Sunday, August 30, 2015

Always an Artist

I recently spent a week beginning the disposition of the belongings of my late parents. It is an odd project to dispose of a lifetime of things, things that conjure the two people who were central figures in my world for much of my life. What to discard, what to keep? One thing I don't plan to discard is my mother's creative work.

I've written of my mother's collaging, or as that former first grade teacher termed it, "cutting and pasting". She began this activity in the fall of 2013 and concluded it a few weeks before her death in 2015. With roughly one a month she left 20 albums, a "legacy" she termed it. She began this project when Alzheimers robbed her of the ability to pursue her favorite activity of reading. Each morning she eagerly awaited her newspaper so she could begin to cut it up and paste it in her notebook. At the time we were just glad she had found something that seemed to engage her, but as I carefully perused her albums I was struck by how her style evolved. I could see her mind working and felt her presence surround me.

Carefully I went through each one, page by page. I put them in date order so I could better see their evolution and took photos of those that struck me the most. My plan is to frame some of them and perhaps show them along with my painting of her cutting and pasting. They clearly underscore the fact that creativity can be sustained, perhaps even enhanced, as memory fades. With this perusal, I found myself analyzing her composition, her juxtapositions and repetition of forms. Often I felt as if she was perched on my shoulder, especially as I read her little notes jotted amidst her collages.

I was touched and intrigued and thought I'd share some of her efforts with you.

Her albums began in October 2013 with a few pages recapping her life, her children, her teaching career, my father and how long she had lived in her home. Then she began with her first effort. Her early work was very simple, she took images that appealed to her and pasted them on a page with white space surrounding them. You can tell from the content that it was fall and she was already beginning to paste leaves in as well (1).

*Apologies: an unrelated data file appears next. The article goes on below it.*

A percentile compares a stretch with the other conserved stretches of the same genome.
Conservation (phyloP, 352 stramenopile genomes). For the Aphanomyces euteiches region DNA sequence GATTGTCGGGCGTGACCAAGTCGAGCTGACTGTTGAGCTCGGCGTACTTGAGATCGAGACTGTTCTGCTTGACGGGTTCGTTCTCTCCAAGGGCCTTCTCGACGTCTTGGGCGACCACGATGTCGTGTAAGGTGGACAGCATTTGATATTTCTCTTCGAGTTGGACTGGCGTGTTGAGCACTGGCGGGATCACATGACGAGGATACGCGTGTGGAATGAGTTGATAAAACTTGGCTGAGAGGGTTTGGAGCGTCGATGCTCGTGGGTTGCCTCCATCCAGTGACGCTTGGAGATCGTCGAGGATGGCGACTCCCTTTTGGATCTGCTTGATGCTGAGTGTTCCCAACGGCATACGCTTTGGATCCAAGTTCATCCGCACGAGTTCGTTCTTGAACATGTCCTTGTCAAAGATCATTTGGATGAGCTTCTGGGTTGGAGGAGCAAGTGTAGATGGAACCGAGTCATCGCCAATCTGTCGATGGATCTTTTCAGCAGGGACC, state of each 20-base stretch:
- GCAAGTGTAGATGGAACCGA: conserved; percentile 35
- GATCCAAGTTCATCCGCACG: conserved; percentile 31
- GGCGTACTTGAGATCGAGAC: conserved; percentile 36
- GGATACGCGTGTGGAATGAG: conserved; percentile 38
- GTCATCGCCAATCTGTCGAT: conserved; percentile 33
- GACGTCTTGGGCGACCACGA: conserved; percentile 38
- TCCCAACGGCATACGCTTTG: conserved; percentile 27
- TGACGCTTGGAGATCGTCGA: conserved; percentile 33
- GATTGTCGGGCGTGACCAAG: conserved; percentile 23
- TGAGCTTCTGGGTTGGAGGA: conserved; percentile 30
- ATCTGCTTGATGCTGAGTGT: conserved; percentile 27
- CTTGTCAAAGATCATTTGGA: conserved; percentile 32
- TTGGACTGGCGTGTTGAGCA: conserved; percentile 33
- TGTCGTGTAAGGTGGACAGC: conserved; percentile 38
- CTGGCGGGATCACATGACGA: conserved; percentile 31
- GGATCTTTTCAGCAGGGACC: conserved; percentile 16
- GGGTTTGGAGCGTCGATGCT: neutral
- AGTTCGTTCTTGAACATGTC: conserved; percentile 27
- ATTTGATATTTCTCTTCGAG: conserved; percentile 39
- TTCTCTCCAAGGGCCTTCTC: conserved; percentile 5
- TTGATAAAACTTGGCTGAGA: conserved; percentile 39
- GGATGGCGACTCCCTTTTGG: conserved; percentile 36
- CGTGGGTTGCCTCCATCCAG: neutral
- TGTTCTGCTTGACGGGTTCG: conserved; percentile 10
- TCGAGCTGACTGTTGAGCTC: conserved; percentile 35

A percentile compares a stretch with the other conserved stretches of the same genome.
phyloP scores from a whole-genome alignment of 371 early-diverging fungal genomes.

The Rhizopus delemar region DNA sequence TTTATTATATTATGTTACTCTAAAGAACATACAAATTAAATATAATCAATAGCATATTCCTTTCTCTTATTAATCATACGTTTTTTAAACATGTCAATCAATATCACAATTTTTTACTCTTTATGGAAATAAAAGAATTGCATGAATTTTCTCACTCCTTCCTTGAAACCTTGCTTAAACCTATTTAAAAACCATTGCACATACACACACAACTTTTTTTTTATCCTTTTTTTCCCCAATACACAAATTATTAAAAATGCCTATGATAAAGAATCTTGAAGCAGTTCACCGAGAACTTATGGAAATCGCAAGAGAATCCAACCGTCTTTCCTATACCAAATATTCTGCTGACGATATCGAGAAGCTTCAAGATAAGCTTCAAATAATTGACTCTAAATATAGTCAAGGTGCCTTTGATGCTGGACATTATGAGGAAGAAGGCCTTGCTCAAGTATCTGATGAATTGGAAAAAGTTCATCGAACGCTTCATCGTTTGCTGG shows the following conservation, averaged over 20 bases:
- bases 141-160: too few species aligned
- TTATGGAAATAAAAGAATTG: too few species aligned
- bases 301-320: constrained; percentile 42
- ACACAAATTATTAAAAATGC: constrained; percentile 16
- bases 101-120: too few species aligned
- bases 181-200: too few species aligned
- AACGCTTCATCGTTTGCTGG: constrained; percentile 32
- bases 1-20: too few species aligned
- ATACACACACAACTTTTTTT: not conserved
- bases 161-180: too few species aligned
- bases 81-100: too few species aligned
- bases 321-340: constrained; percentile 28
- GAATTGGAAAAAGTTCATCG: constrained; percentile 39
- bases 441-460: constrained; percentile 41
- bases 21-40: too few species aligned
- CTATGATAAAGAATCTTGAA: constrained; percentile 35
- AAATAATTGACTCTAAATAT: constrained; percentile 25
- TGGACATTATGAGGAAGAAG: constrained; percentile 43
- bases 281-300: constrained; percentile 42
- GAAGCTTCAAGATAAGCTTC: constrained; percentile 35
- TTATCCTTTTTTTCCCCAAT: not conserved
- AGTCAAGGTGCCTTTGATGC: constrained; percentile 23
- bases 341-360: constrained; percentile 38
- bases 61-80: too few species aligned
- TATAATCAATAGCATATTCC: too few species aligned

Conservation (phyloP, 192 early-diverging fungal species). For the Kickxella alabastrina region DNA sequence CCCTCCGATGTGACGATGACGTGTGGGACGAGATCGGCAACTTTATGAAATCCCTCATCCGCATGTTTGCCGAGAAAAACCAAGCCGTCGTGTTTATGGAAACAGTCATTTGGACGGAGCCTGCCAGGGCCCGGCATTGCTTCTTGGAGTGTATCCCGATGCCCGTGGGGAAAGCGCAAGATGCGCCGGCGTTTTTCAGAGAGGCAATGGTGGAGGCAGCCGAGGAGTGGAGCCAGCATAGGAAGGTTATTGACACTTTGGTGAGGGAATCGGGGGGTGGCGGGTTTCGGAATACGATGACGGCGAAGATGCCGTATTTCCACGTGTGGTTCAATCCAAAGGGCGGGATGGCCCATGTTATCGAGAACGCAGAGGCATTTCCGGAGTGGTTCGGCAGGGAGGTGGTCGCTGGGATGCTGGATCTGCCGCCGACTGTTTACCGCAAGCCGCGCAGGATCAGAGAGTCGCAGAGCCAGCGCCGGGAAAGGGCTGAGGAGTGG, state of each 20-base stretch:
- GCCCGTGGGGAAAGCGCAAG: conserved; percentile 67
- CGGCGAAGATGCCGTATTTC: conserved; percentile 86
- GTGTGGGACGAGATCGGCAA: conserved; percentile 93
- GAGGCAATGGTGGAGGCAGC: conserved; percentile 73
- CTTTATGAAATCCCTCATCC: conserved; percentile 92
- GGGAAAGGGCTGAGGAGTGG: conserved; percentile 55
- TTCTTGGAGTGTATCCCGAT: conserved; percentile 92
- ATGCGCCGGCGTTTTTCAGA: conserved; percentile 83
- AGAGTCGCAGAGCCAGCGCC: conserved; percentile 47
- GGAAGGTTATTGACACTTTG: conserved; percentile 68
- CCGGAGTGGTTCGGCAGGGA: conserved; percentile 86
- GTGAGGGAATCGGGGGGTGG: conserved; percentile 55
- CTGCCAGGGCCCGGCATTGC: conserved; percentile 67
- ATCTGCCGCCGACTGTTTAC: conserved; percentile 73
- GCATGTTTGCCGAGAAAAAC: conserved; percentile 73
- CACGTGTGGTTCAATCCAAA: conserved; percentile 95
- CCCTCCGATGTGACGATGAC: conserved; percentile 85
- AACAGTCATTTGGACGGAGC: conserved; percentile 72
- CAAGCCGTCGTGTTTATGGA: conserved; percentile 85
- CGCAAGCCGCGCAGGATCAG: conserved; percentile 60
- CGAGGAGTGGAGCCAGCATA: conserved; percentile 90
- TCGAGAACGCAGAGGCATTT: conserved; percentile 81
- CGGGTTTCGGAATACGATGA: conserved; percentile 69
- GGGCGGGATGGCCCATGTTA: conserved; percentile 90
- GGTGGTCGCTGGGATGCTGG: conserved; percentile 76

Soon that morphed into a more overlapping style and this is where I began to notice some interesting things. She clearly had a fascination for faces and repetition of forms. Notice the upside down burger mimicking the pumpkin face (2) ? You can see how she was using grapes to create a sense of flow in the image, drawing your eye along with it. Now her work was beginning to overlap creating a denser image.

At the end of that first book was a note that she had sung Happy Birthday to my sister and my sister told her that it made her day. I felt a surge of satisfaction. I talked to my mother each morning and my sister spoke to her in the evening. She was no longer able to remember birthdays, but I had reminded her of my sister's birthday. She had said, "But I don't have anything for her!" I had suggested she sing to my sister and the suggestion had stayed with her all day, a long time in Alzheimer time.

She often included newspaper articles, sometimes about sports; she was an avid basketball fan. She told me she included anything she saw about Obama who she firmly supported. A newspaper article might find itself enhanced by visuals, often with repetition of form, notice the hands of the M&M guy and the basketball players (3).

Mom was drawn to images of families and it appears that she had a fondness for William and Kate. Here they are adorned with a gingerbread house and Tinkerbell, filling out their world with sweetness (4).

While she had begun to overlap images, she hadn't firmly shifted from individual images yet. She was often conscious of the relationship between opposing pages and might divide images to get some repetition (5). She often used her pages as a notebook, noting important things like her breakfast or the fact that her paper hadn't come yet. This was the high point of her day and if it hadn't arrived by our morning phone call, I immediately called the paper to urge them onward.

Her work often had a bit of whimsy in how she separated images. Notice the child reaching for a tidbit just out of reach (6).


About six months into this activity she began to overlap imagery in earnest and make use of full page spreads (7, 8).